Although the hydrocracking can be carried out in a variety of known reactors of either up or down flow, it is particularly well suited to a tubular reactor through which feed and gas move upwardly. The effluent from the top is preferably separated in a hot separator and the gaseous stream from the hot separator can be fed to a low temperature-high pressure separator where it is separated into a gaseous stream containing hydrogen and less amounts of gaseous hydrocarbons and a liquid product stream containing light oil product.
According to a preferred embodiment, the particles of iron compound are mixed with a heavy hydrocarbon oil feed and pumped along with hydrogen through a vertical reactor. The liquid-gas mixture from the top of the hydrocracking zone can be separated in a number of different ways. One possibility is to separate the liquid-gas mixture in a hot separator kept between 200°-470° C. and at the pressure of the hydrocracking reaction. The heavy hydrocarbon oil product from the hot separator can either be recycled or sent to secondary treatment.
The gaseous stream from the hot separator containing a mixture of hydrocarbon gases and hydrogen is further cooled and separated in a low temperature-high pressure separator. By using this type of separator, the outlet gaseous stream obtained contains mostly hydrogen with some impurities such as hydrogen sulphide and light hydrocarbon gases. This gaseous stream is passed through a scrubber and the scrubbed hydrogen may be recycled as part of the hydrogen feed to the hydrocracking process. The hydrogen gas purity is maintained by adjusting scrubbing conditions and by adding make up hydrogen.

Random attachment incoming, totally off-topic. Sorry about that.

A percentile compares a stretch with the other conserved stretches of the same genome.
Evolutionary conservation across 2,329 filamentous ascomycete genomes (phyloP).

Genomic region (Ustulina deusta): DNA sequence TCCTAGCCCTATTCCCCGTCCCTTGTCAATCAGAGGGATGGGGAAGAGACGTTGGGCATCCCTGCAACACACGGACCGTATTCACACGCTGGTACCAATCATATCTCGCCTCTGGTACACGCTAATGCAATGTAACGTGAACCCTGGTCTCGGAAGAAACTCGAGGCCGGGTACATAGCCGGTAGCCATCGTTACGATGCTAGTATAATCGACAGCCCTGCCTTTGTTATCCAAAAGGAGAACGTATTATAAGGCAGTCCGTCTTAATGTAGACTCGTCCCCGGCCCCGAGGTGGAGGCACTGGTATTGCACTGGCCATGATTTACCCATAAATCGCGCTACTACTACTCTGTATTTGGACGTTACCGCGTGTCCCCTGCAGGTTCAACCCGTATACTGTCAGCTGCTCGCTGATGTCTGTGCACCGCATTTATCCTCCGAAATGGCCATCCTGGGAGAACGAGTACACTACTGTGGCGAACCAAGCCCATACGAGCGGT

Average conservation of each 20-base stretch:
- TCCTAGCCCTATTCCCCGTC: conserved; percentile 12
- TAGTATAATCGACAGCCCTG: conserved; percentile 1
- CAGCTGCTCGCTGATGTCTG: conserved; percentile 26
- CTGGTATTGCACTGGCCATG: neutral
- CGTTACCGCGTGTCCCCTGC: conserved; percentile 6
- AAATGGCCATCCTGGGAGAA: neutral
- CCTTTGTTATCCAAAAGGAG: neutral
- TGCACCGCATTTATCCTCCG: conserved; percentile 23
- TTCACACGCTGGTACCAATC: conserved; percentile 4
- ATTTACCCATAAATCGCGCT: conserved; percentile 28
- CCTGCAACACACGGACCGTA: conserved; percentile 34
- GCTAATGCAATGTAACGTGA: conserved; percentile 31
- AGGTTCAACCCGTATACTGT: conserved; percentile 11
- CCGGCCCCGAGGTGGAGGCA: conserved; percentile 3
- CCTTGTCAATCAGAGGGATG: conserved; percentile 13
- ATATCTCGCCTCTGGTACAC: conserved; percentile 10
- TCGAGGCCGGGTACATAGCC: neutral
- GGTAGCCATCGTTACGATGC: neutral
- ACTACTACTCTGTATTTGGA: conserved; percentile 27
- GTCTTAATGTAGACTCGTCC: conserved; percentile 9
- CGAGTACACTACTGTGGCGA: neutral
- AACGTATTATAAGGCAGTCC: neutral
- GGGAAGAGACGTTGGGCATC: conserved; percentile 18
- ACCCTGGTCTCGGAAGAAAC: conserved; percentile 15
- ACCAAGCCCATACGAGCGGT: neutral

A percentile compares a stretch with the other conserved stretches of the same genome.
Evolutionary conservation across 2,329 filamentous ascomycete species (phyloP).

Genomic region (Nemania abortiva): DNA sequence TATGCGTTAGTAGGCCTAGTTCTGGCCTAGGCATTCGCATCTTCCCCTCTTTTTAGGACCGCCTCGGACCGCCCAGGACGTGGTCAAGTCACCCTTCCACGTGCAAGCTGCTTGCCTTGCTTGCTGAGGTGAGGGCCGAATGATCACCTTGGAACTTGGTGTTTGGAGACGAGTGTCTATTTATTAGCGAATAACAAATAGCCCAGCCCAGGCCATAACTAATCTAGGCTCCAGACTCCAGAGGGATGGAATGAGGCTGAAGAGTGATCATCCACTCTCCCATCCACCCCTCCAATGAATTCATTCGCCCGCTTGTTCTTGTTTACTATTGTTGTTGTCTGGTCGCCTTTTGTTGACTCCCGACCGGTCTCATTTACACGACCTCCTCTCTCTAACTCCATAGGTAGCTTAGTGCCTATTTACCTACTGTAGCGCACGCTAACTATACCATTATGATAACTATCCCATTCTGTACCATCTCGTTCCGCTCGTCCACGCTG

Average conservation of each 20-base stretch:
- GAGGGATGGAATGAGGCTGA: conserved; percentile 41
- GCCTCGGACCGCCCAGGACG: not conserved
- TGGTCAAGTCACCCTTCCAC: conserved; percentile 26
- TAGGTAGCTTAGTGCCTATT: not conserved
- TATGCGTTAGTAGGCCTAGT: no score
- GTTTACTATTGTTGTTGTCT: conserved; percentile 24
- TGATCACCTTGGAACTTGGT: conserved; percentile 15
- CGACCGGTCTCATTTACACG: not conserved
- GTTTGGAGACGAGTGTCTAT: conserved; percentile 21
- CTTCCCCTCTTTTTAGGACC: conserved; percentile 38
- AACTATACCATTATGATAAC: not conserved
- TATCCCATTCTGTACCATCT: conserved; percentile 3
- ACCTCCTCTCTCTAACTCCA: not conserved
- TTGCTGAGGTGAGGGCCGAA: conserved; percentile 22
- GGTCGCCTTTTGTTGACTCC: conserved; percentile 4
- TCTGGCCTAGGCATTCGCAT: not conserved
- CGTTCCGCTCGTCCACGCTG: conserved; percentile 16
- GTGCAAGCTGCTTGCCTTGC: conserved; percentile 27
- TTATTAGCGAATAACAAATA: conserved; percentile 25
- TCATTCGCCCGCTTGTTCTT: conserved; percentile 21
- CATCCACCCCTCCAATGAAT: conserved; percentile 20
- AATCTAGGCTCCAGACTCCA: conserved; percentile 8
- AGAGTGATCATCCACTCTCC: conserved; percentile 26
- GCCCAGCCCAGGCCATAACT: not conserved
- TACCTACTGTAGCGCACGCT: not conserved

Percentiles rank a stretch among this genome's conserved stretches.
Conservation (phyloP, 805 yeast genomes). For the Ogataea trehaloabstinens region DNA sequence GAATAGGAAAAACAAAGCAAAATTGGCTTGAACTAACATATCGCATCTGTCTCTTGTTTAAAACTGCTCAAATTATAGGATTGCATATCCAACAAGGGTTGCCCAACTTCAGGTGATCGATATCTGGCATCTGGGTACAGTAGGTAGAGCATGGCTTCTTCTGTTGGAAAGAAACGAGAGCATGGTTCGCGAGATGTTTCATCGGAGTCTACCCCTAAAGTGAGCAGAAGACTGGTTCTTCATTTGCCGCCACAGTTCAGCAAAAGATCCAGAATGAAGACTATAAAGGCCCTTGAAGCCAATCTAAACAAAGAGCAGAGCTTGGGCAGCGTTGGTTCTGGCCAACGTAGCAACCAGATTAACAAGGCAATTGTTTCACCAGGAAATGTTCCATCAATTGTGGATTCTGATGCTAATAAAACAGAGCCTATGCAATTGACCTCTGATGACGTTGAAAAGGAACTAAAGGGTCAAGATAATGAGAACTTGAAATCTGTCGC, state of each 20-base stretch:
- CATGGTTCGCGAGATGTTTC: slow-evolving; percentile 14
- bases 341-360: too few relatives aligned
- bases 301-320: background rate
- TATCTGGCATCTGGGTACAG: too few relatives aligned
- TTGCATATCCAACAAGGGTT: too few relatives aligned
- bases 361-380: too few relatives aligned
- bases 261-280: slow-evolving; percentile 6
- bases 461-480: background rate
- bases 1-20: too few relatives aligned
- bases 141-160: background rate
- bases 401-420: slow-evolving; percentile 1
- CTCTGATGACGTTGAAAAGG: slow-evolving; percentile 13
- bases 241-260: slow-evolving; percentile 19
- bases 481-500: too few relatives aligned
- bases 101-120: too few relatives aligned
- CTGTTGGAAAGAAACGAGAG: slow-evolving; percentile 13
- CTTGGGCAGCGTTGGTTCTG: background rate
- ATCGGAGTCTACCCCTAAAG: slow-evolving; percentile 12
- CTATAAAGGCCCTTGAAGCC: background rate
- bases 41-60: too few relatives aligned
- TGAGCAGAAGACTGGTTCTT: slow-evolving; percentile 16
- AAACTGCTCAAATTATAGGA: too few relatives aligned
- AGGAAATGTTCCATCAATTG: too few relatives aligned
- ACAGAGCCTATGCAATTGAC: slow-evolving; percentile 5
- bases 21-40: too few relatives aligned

The liquid stream from the low temperature-high pressure separator represents the light hydrocarbon oil product of the present process and can be sent for secondary treatment.
At hydrocracking conditions, the metal salts are converted to metal sulphides. Some of the iron compound additive and all of the metal sulphides will end up in the 524° C.+ pitch fraction. However, since this is a very cheap additive, it need not be recovered and can be burned or gasified with the pitch.
For a better understanding of the invention, reference is made to the accompanying drawing which illustrates diagrammatically a preferred embodiment of the present invention.
FIG. 1 is a schematic flow diagram showing a hydrocracking process.
In the hydrocracking process as shown in FIG. 1, the iron salt additive is mixed together with a heavy hydrocarbon oil feed in a feed tank 10 to form a slurry. This slurry is pumped via feed pump 11 through inlet line 12 into the bottom of an empty tower 13. Recycled hydrogen and make up hydrogen from line 30 is simultaneously fed into the tower through line 12. A gas-liquid mixture is withdrawn from the top of the tower through line 14 and introduced into a hot separator 15. In the hot separator the effluent from tower 13 is separated into a gaseous stream 18 and a liquid stream 16. The liquid stream 16 is in the form of heavy oil which is collected at 17.
The gaseous stream from hot separator 15 is carried by way of line 18 into a high pressure-low temperature separator 19. Within this separator the product is separated into a gaseous stream rich in hydrogen which is drawn off through line 22 and an oil product which is drawn off through line 20 and collected at 21.